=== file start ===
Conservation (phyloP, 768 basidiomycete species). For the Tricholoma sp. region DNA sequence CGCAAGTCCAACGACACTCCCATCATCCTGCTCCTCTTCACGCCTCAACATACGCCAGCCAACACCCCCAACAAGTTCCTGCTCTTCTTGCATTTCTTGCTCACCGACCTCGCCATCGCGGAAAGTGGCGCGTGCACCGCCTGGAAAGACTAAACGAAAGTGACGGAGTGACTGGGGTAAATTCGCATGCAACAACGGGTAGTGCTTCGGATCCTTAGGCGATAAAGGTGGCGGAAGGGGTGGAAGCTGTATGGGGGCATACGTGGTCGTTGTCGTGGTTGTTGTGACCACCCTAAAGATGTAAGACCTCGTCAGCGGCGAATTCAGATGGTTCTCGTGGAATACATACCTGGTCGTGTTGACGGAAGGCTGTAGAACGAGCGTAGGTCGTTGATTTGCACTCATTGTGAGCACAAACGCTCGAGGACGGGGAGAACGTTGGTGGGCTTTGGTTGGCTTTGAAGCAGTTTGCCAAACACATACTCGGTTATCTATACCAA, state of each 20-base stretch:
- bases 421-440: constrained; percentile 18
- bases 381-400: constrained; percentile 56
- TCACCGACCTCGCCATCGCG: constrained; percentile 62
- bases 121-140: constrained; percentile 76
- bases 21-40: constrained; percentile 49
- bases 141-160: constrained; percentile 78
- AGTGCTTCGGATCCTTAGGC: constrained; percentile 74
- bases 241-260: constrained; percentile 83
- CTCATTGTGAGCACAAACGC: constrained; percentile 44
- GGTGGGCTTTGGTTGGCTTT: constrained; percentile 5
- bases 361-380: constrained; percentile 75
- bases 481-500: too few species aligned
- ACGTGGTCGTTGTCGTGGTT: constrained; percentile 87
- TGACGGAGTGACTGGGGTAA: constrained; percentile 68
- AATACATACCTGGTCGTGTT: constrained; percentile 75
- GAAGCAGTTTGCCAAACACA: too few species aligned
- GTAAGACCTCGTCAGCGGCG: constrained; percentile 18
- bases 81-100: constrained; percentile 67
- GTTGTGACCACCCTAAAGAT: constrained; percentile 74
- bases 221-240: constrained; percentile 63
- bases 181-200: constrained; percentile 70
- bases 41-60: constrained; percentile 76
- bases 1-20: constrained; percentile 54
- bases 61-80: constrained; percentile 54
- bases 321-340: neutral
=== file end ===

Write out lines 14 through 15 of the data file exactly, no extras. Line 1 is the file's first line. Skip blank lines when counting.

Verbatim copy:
- ACGTGGTCGTTGTCGTGGTT: constrained; percentile 87
- TGACGGAGTGACTGGGGTAA: constrained; percentile 68